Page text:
• L. J. Audus
  • J. C. Whish


The experiments we are about to describe started1 as a new approach to an old problem—the mechanism of gravity perception in plants. All higher plants are sensitive to gravity; indeed the oriented growth of organs such as roots, shoots, and leaves is governed primarily by it. If a plant organ is by any means displaced from its normal direction of growth, certain regions of the organ sensitive to gravity will perceive the change and then, by a hormone-mediated mechanism, will induce one side of the organ to grow faster than the other, producing a curvature tending to restore the normal orientation to the growing part of the organ. The sensitive areas are usually the extreme apical regions.


Helianthus Annuus Avena Sativa Magnetic Gradient Pole Piece Protoplasmic Streaming 
These keywords were added by machine and not by the authors. This process is experimental and the keywords may be updated as the learning algorithm improves.


Unable to display preview. Download preview PDF.

Unable to display preview. Download preview PDF.


  1. 1.
    Audus, L. J., “Magnetotropism, a New Plant Growth Response,” Nature (London) 185:132, 1960.CrossRefGoogle Scholar
  2. 2.
    Audus, L. J., “The Mechanism of the Perception of Gravity by Plants,” Symposium XVI, Soc. Exptl. Biol., p. 197, 1962.Google Scholar
  3. 3.
    Leusden, F. P., “Electric and Magnetic Effects on Bacteria,” Centr. Bakter. 111:321, 1929.Google Scholar
  4. 4.
    Jennison, M. W., “The Growth of Bacteria, Yeasts and Moulds in a Strong Magnetic Field,” J. Bacteriol. 33:15, 1937.Google Scholar
  5. 5.
    Kimball, G. C., “The Growth of Yeast in a Magnetic Field,” J. Bacteriol. 35:109, 1938.Google Scholar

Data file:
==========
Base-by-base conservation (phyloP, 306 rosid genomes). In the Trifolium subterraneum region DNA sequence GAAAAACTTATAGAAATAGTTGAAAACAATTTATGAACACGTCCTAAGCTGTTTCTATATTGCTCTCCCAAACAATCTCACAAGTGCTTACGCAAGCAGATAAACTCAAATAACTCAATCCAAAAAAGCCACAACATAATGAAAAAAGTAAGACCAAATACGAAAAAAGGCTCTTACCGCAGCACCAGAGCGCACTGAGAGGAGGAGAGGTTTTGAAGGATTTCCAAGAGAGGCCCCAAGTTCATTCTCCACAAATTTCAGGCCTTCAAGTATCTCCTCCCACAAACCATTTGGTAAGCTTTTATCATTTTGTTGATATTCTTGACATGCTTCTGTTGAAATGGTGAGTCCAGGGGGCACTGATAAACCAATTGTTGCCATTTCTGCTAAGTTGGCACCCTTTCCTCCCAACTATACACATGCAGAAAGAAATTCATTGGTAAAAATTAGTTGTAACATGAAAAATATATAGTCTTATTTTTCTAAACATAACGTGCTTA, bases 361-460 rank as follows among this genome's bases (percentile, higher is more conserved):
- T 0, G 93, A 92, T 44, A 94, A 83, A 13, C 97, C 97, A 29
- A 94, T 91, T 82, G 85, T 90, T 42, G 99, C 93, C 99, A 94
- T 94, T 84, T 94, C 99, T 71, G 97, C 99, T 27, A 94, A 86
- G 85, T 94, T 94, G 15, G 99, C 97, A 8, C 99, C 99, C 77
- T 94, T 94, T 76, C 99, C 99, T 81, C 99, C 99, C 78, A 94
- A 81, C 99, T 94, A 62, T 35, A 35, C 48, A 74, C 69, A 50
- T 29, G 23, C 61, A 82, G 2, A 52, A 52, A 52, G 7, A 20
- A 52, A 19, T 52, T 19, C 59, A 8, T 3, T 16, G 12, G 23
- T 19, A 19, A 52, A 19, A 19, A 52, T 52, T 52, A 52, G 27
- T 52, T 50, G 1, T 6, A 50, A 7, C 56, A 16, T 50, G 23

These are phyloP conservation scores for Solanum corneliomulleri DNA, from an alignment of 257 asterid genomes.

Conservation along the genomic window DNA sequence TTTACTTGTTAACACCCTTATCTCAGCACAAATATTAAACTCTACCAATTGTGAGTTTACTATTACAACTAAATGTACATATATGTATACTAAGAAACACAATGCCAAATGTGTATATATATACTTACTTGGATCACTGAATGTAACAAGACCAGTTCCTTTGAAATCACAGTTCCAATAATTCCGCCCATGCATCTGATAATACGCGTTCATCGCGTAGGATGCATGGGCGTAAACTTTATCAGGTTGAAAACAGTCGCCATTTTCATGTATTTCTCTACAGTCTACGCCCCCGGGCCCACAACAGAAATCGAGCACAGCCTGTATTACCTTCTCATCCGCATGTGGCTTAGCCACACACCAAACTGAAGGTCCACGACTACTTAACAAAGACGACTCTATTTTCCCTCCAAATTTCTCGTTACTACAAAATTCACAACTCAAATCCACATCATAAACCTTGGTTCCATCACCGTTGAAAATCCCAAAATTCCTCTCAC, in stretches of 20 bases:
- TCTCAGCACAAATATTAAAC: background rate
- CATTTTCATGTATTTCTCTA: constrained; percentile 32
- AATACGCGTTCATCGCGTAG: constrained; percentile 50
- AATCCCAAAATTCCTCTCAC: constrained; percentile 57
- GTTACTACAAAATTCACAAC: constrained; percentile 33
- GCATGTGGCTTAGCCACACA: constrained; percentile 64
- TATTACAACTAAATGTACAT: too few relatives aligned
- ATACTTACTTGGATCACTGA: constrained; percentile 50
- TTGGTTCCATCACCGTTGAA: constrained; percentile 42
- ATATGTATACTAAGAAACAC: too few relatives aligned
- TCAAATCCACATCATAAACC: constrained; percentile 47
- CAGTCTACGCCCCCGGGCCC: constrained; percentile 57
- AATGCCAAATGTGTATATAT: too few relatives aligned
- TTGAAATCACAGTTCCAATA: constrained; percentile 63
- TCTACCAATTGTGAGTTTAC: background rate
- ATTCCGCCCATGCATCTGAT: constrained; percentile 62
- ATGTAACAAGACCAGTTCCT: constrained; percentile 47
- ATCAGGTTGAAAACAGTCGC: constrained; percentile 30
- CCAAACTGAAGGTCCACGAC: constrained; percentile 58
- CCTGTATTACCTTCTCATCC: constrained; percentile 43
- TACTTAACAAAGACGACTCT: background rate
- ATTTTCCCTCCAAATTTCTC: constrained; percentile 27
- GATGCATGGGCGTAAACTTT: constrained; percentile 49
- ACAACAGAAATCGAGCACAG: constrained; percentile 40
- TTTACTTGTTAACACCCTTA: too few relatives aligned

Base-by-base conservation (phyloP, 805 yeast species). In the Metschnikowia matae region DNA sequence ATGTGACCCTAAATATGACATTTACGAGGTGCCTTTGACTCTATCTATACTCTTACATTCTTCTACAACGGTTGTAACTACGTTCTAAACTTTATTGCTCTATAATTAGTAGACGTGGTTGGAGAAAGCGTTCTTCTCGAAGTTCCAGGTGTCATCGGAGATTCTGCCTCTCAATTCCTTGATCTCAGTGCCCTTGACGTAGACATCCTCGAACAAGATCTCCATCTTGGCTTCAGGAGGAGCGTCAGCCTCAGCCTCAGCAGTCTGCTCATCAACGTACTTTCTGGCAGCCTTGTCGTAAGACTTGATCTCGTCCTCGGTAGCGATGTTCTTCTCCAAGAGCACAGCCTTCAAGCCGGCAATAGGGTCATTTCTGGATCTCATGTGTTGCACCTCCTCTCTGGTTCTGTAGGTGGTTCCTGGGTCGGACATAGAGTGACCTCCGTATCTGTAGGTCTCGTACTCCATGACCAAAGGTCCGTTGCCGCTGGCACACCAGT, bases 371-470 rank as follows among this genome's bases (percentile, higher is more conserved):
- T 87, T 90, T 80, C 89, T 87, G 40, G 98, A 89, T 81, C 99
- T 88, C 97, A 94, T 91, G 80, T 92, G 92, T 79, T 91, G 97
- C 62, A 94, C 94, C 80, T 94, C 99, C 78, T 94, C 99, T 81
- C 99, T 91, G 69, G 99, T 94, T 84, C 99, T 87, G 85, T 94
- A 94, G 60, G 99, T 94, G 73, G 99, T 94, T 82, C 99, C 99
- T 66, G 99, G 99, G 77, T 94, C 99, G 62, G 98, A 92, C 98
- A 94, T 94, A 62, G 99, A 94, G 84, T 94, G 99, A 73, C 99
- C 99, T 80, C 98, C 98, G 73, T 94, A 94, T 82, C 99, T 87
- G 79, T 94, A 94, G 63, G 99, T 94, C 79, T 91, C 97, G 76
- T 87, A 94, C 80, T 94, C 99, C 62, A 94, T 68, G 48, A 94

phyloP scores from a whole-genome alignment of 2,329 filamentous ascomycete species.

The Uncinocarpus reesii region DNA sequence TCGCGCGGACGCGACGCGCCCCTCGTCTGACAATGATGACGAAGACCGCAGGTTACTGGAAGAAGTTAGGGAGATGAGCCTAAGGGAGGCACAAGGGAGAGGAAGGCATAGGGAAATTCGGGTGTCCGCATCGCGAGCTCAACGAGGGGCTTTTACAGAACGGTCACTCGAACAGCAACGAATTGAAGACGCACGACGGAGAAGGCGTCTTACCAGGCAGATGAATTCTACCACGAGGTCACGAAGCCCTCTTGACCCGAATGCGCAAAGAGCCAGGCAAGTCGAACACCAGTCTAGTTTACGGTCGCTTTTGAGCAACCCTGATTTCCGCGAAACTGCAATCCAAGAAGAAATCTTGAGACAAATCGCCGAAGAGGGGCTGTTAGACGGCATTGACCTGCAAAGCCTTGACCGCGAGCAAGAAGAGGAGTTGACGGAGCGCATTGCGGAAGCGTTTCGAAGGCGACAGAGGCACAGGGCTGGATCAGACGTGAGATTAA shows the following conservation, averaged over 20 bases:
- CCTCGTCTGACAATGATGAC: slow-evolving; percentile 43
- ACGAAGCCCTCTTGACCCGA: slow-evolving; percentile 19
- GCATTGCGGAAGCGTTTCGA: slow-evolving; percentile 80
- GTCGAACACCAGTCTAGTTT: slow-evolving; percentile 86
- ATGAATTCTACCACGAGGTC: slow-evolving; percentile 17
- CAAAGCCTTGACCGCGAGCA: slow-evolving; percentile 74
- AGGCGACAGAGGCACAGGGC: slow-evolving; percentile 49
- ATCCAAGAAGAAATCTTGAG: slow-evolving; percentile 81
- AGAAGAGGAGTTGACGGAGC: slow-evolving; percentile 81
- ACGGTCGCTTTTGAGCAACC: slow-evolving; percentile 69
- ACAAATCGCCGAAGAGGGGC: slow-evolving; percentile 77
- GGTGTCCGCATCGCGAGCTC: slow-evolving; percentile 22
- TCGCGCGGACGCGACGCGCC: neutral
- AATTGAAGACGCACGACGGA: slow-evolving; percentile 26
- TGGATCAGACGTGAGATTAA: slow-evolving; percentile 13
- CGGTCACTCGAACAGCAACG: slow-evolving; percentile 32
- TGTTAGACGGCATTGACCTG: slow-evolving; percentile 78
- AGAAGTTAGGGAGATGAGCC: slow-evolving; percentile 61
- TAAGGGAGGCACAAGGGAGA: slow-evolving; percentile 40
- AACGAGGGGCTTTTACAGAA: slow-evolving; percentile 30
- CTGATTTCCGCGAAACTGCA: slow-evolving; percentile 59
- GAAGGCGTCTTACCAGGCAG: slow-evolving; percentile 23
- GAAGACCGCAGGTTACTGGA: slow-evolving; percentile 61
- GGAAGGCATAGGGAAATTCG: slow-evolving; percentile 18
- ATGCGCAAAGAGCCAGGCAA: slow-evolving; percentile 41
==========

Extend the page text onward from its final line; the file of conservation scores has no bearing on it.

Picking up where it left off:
6. 6.
    Magrou, J., and P. Manigault, “Action of a Magnetic Field on the Development of Experimental Tumours in Pelargonium zonale,” Compt. rend. acad. sci. 223:8, 1946.Google Scholar
  7. 7.
    Ssawostin, P. W., “Magnetophysiological Studies: I. The Rotation Movement of the Plasma in a Constant Magnetic Field,” Planta 11:683, 1930.CrossRefGoogle Scholar
  8. 8.
    Ewart, A. J., On the Physics and Physiology of Protoplasmic Streaming in Plants, Clarendon Press, Oxford, 1903.Google Scholar
  9. 9.
    Ssawostin, P. W., “Magnetic Growth Reactions in Plants,” Planta 12:327, 1930.CrossRefGoogle Scholar
  10. 10.
    Bayliss, J. S., “On the Galvanotropism of Roots,” Ann. Botany 21:403, 1907.Google Scholar
  11. 11.
    Murphy, J. B., “The Influence of Magnetic Fields on Seed Germination,” Am. J. Botany 29:15 (Suppl.), 1942.CrossRefGoogle Scholar
  12. 12.
    Krylov, A. V., and G. A. Tarakanova, “Magnetotropism in Plants and Its Nature,” Fiziol. Rastenii 7:191, 1960.Google Scholar
  13. 13.
    Krylov, A. V., “Magnetotropism in Plants,” Bull. Acad. Sci. U.S.S.R., Biol. Ser., p. 221, 1961.Google Scholar

Copyright information

© Plenum Press 1964

Authors and Affiliations

  • L. J. Audus
    • 1
  • J. C. Whish
    • 1
  1. 1.Bedford CollegeLondon UniversityEngland

Personalised recommendations